The King – Edinburgh Filmhouse

Written by David Michôd and Joel Edgerton

Directed by David Michôd

David Michôd‘s Henriad drama, The King, comprises three works of the bard, taking Shakespeare’s Henry IV (parts 1 and 2and Henry V and forming them into a composite piece of historical drama. The drunkard, layabout son of King Henry IV, Hal finds himself under the pressure of ascending the throne, progressing from being his father’s last resort to the only available choice. Young, unproven and on the downward path towards a bloody venture, Hal surrounds himself with advisors who, in typical Shakespearean fashion, are of Machiavellian intention.

Political drama is at the forefront of Joel Edgerton‘s and Michôd’s interpretation of the trio of texts, in keeping with Shakespeare’s writings, but they seek to reinforce an authenticity in their characters. Complimentary to the audience, perhaps to a fault, the script is subtle. With the gift of a ball to the juvenile king and other matters which go unspoken, it’s refreshing to see exposition or symbolism left for audiences to unearth; at the same time, this does fail to encourage a heightened response in key moments.

It would seem the people’s newest champion of cinema, Timothée Chalamet, continues his rise in a breakthrough career in his interpretation of Hal. A round-shouldered, inverting individual who grows to stand tall, he becomes a beacon for the people of England following countless wars and battles. More so than other performers, Chalamet treats The King as a reflection of the three plays, showcasing a richer characterisation and physical evolution than his co-stars.

A buffoonish pursuer of vice, Falstaff is perhaps Shakespeare’s most significant creation outside of a titular role, a character who transcends a variety of mediums. Edgerton’s judgement of the performance rivals Chalamet’s dedication to the film, which is understandable given his primary writing role. An enabler, the character dips into the mystical advisor of cinematic tropes, but it allows Edgerton to captivate, holding our attention with ease. That’s especially true since his balance of humour never exceeds mild sarcasm nor jolly defiance to Hal, or in scenes where a playful rivalry blooms with Robert Pattinson’s Dauphin.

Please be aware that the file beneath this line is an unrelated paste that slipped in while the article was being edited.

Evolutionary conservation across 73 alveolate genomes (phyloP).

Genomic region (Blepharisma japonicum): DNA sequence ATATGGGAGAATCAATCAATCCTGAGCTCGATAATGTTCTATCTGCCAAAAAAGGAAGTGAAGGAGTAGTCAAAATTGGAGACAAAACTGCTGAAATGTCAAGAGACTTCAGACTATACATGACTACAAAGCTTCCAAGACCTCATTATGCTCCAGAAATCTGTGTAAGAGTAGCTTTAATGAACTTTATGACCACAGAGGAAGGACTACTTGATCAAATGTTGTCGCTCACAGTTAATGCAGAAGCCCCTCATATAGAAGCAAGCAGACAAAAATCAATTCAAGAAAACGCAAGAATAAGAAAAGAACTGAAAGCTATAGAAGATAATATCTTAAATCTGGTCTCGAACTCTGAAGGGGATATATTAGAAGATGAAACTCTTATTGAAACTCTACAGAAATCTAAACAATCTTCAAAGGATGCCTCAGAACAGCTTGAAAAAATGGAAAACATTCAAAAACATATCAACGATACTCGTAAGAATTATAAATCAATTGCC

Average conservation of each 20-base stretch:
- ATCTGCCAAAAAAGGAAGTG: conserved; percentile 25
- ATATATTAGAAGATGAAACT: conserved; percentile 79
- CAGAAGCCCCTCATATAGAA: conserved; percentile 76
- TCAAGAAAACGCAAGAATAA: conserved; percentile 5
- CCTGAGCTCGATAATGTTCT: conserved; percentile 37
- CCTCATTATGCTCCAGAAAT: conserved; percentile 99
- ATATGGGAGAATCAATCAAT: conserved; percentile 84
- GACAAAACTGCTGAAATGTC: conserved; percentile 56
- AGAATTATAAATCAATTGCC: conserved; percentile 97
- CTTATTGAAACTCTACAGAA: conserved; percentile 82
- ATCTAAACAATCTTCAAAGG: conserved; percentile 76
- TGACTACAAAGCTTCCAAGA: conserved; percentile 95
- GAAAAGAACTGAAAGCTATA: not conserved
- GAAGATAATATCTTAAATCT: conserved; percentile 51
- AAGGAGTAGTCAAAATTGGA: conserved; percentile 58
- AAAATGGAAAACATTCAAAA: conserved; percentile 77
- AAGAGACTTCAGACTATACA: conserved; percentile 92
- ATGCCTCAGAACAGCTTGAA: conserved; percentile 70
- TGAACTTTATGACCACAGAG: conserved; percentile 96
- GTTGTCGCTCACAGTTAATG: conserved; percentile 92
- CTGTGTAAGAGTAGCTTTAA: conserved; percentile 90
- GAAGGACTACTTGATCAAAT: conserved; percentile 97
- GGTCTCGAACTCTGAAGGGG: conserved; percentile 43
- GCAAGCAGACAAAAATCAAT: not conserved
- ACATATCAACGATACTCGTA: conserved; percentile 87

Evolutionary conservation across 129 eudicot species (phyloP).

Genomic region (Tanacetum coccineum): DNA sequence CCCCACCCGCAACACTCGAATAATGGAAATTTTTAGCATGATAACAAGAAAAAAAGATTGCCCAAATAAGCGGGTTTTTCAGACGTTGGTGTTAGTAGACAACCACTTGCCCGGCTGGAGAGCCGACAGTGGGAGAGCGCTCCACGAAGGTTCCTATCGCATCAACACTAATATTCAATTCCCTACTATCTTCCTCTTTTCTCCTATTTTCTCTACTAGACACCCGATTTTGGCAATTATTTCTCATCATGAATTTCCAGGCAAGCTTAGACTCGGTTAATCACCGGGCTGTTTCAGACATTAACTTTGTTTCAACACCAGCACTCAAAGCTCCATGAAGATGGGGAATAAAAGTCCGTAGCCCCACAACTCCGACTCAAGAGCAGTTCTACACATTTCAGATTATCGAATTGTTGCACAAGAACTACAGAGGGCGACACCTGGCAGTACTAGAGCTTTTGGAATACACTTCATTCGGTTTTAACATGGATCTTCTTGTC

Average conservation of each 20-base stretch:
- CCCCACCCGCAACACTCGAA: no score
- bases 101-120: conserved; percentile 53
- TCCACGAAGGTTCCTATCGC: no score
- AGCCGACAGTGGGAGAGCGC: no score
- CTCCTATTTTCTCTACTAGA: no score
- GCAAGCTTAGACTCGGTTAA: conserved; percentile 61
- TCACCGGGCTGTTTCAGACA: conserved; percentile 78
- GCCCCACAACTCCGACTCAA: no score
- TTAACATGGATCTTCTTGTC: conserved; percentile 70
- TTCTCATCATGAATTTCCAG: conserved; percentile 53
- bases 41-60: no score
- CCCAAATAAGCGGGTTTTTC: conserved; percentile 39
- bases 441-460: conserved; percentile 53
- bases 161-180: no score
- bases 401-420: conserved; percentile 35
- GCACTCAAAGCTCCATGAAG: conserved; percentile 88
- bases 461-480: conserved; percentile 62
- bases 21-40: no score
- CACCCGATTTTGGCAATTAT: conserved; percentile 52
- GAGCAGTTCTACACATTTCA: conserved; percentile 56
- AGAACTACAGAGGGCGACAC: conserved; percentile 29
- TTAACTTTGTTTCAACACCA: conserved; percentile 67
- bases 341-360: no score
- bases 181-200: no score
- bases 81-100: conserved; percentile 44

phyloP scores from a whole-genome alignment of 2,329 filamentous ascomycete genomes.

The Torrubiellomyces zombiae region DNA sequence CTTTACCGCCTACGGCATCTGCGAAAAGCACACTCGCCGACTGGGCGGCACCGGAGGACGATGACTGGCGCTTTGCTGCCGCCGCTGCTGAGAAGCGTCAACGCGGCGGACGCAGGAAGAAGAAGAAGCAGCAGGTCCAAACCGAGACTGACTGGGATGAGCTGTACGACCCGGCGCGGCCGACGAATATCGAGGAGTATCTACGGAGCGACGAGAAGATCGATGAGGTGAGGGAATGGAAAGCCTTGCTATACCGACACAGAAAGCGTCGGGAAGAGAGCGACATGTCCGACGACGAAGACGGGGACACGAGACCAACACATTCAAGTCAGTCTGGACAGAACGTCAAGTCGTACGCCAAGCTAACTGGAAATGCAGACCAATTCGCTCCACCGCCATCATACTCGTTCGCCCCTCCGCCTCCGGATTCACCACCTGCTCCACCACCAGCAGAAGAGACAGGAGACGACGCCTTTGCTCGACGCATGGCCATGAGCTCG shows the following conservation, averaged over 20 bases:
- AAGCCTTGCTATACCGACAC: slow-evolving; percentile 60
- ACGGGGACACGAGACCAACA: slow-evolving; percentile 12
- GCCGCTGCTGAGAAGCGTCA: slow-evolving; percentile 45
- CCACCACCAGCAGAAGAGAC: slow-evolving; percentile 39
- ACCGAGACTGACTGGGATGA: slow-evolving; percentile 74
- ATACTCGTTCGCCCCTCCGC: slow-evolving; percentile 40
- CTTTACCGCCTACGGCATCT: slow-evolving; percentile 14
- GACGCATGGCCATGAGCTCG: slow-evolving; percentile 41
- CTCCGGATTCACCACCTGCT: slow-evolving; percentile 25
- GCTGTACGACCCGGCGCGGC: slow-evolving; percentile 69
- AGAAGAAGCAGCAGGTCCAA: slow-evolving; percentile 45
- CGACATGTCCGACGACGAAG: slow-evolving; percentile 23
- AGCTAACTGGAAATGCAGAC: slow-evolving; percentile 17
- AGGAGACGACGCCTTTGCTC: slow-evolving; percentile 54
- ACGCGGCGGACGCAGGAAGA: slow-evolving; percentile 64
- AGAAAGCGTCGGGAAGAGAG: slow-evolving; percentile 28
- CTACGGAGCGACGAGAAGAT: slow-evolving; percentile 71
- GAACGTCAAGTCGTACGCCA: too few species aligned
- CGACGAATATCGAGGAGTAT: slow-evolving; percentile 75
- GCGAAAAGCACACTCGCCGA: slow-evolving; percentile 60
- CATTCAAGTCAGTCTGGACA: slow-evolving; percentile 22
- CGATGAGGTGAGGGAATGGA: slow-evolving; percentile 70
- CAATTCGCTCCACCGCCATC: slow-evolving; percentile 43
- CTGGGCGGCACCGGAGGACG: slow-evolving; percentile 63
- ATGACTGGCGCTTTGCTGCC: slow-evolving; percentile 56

Taking a Shakespearean interpretation, the Dauphin would be well at home in the Globe Theatre. Pattinson’s exaggerated mannerisms are menacing, but in doing so he stretches into an over-reaching antagonist. A peculiar choice in direction, Michôd here creates a divide in the film’s tone, pushing more nuanced performances against that of excess. It makes for an entertaining opponent, but one suspects there are always a few seconds cut before a cackle or curling of the fingers would infect Pattinson’s performance.

While the comfort of the living room appeals to streaming releases, a cinematic scale of the action demonstrates Adam Arkapaw’s cinematography. Going beyond the battles or open-air scenes, there’s a profound intimacy in the dimensions of The King. Arkapaw captures the claustrophobic pressure of the courts, the bedrooms and inner sanctums. It’s not only a visual but an aural sensation which captivates the atmosphere of the film. Nicholas Britell’s score accentuates the sublime imagery, never pervading a scene or interrupting tension, seeking solely to act alongside the visual design of a scene, whether this grows in grandeur or slithers back into silence to allow impact.

The King is an engrossing update which lifts Shakespeare’s characters into a piece of classical cinematic filmmaking. It does sometimes falter, though, in failing to fit together the sum of its parts into a tight, comprehensive package. The pieces lie there, each a component of something which would generate buzz, but there are gaps where parts fail to align. Its blade has little sharpness, and although it’s a well-crafted piece of film, there’s no edge to Michôd’s The King outside of its visuals and solid performances. Those are selling features in their own right, but not enough to quite carry it to the lofty expectations it seeks.